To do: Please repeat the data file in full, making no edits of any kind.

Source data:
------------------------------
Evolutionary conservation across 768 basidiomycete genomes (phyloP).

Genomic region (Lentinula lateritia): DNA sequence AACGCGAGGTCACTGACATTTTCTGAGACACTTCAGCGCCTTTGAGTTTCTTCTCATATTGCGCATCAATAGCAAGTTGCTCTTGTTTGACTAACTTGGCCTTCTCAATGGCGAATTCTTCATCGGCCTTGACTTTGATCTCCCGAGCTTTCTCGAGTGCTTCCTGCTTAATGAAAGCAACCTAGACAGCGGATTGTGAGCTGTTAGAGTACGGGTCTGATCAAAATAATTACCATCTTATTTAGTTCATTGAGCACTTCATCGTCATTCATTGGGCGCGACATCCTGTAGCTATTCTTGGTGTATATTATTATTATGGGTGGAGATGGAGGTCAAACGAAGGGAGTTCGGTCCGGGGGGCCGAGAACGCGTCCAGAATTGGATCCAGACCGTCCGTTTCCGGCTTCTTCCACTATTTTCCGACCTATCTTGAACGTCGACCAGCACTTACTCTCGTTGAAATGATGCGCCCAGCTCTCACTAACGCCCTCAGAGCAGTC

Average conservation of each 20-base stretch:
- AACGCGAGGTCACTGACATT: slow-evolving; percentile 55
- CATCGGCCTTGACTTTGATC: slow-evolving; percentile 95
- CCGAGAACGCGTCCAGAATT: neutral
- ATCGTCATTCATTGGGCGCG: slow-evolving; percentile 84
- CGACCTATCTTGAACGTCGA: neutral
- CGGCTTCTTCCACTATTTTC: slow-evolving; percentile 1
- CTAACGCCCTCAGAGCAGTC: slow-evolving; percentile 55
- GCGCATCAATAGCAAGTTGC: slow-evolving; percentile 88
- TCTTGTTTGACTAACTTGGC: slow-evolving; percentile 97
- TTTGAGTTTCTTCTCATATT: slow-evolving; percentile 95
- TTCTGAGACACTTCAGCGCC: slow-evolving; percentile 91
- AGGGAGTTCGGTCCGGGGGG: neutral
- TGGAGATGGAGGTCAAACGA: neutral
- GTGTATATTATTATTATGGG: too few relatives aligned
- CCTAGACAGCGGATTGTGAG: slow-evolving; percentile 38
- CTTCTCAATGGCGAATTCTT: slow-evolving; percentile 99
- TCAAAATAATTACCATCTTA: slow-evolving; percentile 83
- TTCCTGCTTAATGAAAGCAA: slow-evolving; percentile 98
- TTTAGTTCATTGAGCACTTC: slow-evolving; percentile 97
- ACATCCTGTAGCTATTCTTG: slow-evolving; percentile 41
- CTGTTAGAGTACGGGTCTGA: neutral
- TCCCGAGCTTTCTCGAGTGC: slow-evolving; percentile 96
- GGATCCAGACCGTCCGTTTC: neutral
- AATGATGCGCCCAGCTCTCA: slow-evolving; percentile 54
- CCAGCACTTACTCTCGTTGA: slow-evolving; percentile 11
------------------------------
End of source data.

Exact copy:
Evolutionary conservation across 768 basidiomycete genomes (phyloP).

Genomic region (Lentinula lateritia): DNA sequence AACGCGAGGTCACTGACATTTTCTGAGACACTTCAGCGCCTTTGAGTTTCTTCTCATATTGCGCATCAATAGCAAGTTGCTCTTGTTTGACTAACTTGGCCTTCTCAATGGCGAATTCTTCATCGGCCTTGACTTTGATCTCCCGAGCTTTCTCGAGTGCTTCCTGCTTAATGAAAGCAACCTAGACAGCGGATTGTGAGCTGTTAGAGTACGGGTCTGATCAAAATAATTACCATCTTATTTAGTTCATTGAGCACTTCATCGTCATTCATTGGGCGCGACATCCTGTAGCTATTCTTGGTGTATATTATTATTATGGGTGGAGATGGAGGTCAAACGAAGGGAGTTCGGTCCGGGGGGCCGAGAACGCGTCCAGAATTGGATCCAGACCGTCCGTTTCCGGCTTCTTCCACTATTTTCCGACCTATCTTGAACGTCGACCAGCACTTACTCTCGTTGAAATGATGCGCCCAGCTCTCACTAACGCCCTCAGAGCAGTC

Average conservation of each 20-base stretch:
- AACGCGAGGTCACTGACATT: slow-evolving; percentile 55
- CATCGGCCTTGACTTTGATC: slow-evolving; percentile 95
- CCGAGAACGCGTCCAGAATT: neutral
- ATCGTCATTCATTGGGCGCG: slow-evolving; percentile 84
- CGACCTATCTTGAACGTCGA: neutral
- CGGCTTCTTCCACTATTTTC: slow-evolving; percentile 1
- CTAACGCCCTCAGAGCAGTC: slow-evolving; percentile 55
- GCGCATCAATAGCAAGTTGC: slow-evolving; percentile 88
- TCTTGTTTGACTAACTTGGC: slow-evolving; percentile 97
- TTTGAGTTTCTTCTCATATT: slow-evolving; percentile 95
- TTCTGAGACACTTCAGCGCC: slow-evolving; percentile 91
- AGGGAGTTCGGTCCGGGGGG: neutral
- TGGAGATGGAGGTCAAACGA: neutral
- GTGTATATTATTATTATGGG: too few relatives aligned
- CCTAGACAGCGGATTGTGAG: slow-evolving; percentile 38
- CTTCTCAATGGCGAATTCTT: slow-evolving; percentile 99
- TCAAAATAATTACCATCTTA: slow-evolving; percentile 83
- TTCCTGCTTAATGAAAGCAA: slow-evolving; percentile 98
- TTTAGTTCATTGAGCACTTC: slow-evolving; percentile 97
- ACATCCTGTAGCTATTCTTG: slow-evolving; percentile 41
- CTGTTAGAGTACGGGTCTGA: neutral
- TCCCGAGCTTTCTCGAGTGC: slow-evolving; percentile 96
- GGATCCAGACCGTCCGTTTC: neutral
- AATGATGCGCCCAGCTCTCA: slow-evolving; percentile 54
- CCAGCACTTACTCTCGTTGA: slow-evolving; percentile 11